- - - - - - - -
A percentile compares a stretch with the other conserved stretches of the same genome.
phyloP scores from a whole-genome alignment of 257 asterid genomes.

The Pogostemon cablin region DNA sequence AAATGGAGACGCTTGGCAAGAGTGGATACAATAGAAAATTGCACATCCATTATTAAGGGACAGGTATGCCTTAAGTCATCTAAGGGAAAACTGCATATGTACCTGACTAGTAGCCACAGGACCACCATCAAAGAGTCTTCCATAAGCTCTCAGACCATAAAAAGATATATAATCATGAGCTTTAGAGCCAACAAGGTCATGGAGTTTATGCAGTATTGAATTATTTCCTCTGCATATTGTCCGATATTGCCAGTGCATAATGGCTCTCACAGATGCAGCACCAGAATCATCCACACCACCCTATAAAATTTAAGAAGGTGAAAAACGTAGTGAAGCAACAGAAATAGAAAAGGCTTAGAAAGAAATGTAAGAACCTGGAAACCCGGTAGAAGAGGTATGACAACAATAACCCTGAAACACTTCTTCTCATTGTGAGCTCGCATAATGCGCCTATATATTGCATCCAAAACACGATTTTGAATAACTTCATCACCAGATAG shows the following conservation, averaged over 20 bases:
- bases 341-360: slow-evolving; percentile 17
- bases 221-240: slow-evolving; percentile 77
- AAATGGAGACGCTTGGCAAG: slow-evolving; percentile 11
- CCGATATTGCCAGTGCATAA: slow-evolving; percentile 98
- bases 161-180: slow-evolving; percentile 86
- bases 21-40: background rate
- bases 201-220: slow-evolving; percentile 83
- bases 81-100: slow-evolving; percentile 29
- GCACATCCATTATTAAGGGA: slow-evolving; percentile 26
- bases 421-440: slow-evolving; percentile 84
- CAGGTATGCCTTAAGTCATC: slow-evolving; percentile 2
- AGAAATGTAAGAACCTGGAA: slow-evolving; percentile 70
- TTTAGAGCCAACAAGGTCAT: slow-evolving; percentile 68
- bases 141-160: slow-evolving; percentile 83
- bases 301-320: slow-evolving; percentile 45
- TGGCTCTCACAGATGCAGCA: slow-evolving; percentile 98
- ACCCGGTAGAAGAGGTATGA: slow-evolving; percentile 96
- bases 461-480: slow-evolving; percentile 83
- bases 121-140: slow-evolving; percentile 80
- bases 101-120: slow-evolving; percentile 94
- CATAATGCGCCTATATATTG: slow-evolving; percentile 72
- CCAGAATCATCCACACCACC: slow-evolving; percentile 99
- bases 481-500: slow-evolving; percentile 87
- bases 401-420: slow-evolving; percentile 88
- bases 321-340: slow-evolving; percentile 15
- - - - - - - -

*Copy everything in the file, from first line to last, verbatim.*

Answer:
A percentile compares a stretch with the other conserved stretches of the same genome.
phyloP scores from a whole-genome alignment of 257 asterid genomes.

The Pogostemon cablin region DNA sequence AAATGGAGACGCTTGGCAAGAGTGGATACAATAGAAAATTGCACATCCATTATTAAGGGACAGGTATGCCTTAAGTCATCTAAGGGAAAACTGCATATGTACCTGACTAGTAGCCACAGGACCACCATCAAAGAGTCTTCCATAAGCTCTCAGACCATAAAAAGATATATAATCATGAGCTTTAGAGCCAACAAGGTCATGGAGTTTATGCAGTATTGAATTATTTCCTCTGCATATTGTCCGATATTGCCAGTGCATAATGGCTCTCACAGATGCAGCACCAGAATCATCCACACCACCCTATAAAATTTAAGAAGGTGAAAAACGTAGTGAAGCAACAGAAATAGAAAAGGCTTAGAAAGAAATGTAAGAACCTGGAAACCCGGTAGAAGAGGTATGACAACAATAACCCTGAAACACTTCTTCTCATTGTGAGCTCGCATAATGCGCCTATATATTGCATCCAAAACACGATTTTGAATAACTTCATCACCAGATAG shows the following conservation, averaged over 20 bases:
- bases 341-360: slow-evolving; percentile 17
- bases 221-240: slow-evolving; percentile 77
- AAATGGAGACGCTTGGCAAG: slow-evolving; percentile 11
- CCGATATTGCCAGTGCATAA: slow-evolving; percentile 98
- bases 161-180: slow-evolving; percentile 86
- bases 21-40: background rate
- bases 201-220: slow-evolving; percentile 83
- bases 81-100: slow-evolving; percentile 29
- GCACATCCATTATTAAGGGA: slow-evolving; percentile 26
- bases 421-440: slow-evolving; percentile 84
- CAGGTATGCCTTAAGTCATC: slow-evolving; percentile 2
- AGAAATGTAAGAACCTGGAA: slow-evolving; percentile 70
- TTTAGAGCCAACAAGGTCAT: slow-evolving; percentile 68
- bases 141-160: slow-evolving; percentile 83
- bases 301-320: slow-evolving; percentile 45
- TGGCTCTCACAGATGCAGCA: slow-evolving; percentile 98
- ACCCGGTAGAAGAGGTATGA: slow-evolving; percentile 96
- bases 461-480: slow-evolving; percentile 83
- bases 121-140: slow-evolving; percentile 80
- bases 101-120: slow-evolving; percentile 94
- CATAATGCGCCTATATATTG: slow-evolving; percentile 72
- CCAGAATCATCCACACCACC: slow-evolving; percentile 99
- bases 481-500: slow-evolving; percentile 87
- bases 401-420: slow-evolving; percentile 88
- bases 321-340: slow-evolving; percentile 15